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Discussion in 'Other Vehicles' started by Dr Obnxs, Oct 5, 2010.
This really explains a lot. It's worth looking at.
On MF a poster (Ryan) mentions the difference in steering geometries between the first and second generation MINIs as a possible reason it's more pronounced on the later model. A few things I've observed on the second generation: increased caster, inner ball joint position relative to the pivot axis, control arm angle to the outer ball joint, angle of the control arm pivot axis, and king pin axis & offset. Interesting the only similar things mentioned as contributing factors in the Ford presentation are the king pin and caster relationships, nothing about the control arm path.
Ryan may chime in here...
but I think the control arm geometry couples into torque steer more indirectly via roll center and camber gain as the suspension moves.
I actually thought that this would generate more discussion! Some of the graphics in the PDF show how to change camber and offset decrease scrub radius and hence torque steer.
GMâ€™s HiPer Strut Rethinks MacPherson Suspension
I really like the Revo knuckle design. Reminds me of my old RC race car setups from when I was a kid.
I'd be interested in seeing what roll center adjustments could do for the R56 torque steer.
A couple of things...
Good roll center managment will help in that the contact patch won't change as much under cornering cause the car will lean less than a car with poor roll center managment. But it still will require doing other things (offset/camber etc) to minimize the scrub radius.
Cool article on the GM HiPer strut.... Same idea as the Revo-Knuckle. Ford didn't quote the wieght penalty, but the GM article says 20+ lbs! Yikes! Did you notice that the system would be great in small FWD cars with big wheels? Sound familiar? Anyone want to design one for the MINI?
The Ford and GM solutions look like clever thinking.... until you look at the essentially similar system that Renault have had in production for about 5 years on their hottest FWD models:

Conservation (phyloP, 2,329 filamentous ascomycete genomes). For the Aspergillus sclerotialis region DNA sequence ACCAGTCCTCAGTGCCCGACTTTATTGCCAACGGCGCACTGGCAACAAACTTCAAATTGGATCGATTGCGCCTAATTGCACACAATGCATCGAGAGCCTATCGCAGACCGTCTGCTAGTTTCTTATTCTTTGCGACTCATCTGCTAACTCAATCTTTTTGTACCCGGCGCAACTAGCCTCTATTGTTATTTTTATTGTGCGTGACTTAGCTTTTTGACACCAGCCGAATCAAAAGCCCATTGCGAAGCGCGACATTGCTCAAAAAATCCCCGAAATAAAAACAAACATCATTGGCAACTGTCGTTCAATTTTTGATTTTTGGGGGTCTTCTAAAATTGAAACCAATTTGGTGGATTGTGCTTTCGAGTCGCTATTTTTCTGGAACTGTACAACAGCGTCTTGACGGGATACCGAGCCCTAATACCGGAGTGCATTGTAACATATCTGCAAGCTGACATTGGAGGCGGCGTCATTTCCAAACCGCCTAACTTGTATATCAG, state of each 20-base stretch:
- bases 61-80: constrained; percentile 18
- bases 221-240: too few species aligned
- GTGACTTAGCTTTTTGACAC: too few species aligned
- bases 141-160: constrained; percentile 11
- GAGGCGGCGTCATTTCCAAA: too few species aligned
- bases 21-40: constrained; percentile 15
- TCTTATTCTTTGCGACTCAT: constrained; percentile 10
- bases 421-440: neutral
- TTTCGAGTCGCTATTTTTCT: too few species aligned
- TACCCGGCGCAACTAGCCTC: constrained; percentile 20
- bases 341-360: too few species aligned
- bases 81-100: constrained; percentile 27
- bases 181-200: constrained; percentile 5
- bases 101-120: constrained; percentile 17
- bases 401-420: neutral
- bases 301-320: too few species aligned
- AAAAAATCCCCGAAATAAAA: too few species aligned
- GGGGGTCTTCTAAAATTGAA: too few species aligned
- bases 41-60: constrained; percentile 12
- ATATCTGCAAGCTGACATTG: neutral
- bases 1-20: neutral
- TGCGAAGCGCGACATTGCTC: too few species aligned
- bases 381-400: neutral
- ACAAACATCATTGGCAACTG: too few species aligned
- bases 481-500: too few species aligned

Renault's PerfoHub Pictures | evo
Renault's PerfoHub Pictures | evo
I think the Ford version is probably cleverer, but then with 5 years to think about it, it ought to be!
Both articles are very interesting. The new designs that have two ball joints and a bushing in the position of the ball joint on a strut suspension will have a big impact on how large a tire can be installed. The spring does not have to be in the King Pin axis, and the king pin offset is reduced. As the strut axis changes from the king pin axis the strut gets more side load. GM talks about a better camber curve. I can see how it is slightly better, but certainly not as good a double swing arms. One thing I havenâ€™t figured out is how to calculate the swing arm length. I think it is determined the same way a strut system is determined. In that case the swing arm length would be longer, and the roll center would not change as much as the car rolls. The GM design seems to allow for camber adjustment, Fordâ€™s design doesnâ€™t unless the upper ball joint is in a eccentric.
I didn't know about the Renault set up...
they are all variations on the very same theme. Basically doing something to change the pivot axis to be different than the upper pivot of the strut and the lower ball joint. I guess this cat has just been skinned by three very similar designs!
Camber can still be changed by working with the upper strut mount, as that tilts the whole assembly. I haven't really thought about it enough to know how that's gonna screw the pooch in other ways, if it does at all...
And I think the swing arm lenght is still based on the lower control arm pivot points like the traditional Mac Strut design.
Anyway, there are now examples of three car companies using this basic design to reduce torque steer in more powerfull FWD cars... Maybe there's something to it!
I do not think moving the top of the strut in to adjust the camber would screw this system up more than a strut suspension. When you move the top of the strut in you are changing the king pin angle and the swing arm length gets shorter. In most cases that isnâ€™t a big deal, but as the struts get shorter, and the angle get more severe, it can be a big deal. The GM design seems to use an eccentric between what I would describe as the regular strut, and the top of the new spindle. Hope everyone understands my names for parts no one has defined.
The swing arm length on a strut suspension is determined from the instant center. And the instant center is the interception of a line drawn through the lower control arm pivots in the side view, and a line horizontal to the king pin angle at the top of the strut pivot. The new design offsets the kingpin axis, and reduces the angle. Thinking out loud I think the upper line is drawn horizontal to the king pin axis, but the height is determined by the top of the strut.
The Renault design has a link to prevent the strut from rotating because they use a ball joint at the bottom of the strut. GM and Ford use a bushing and bolt. I am not sure if this makes a difference, but it would be very interesting to have a computer kinematic model to understand how this system moves. There is a lot going on here.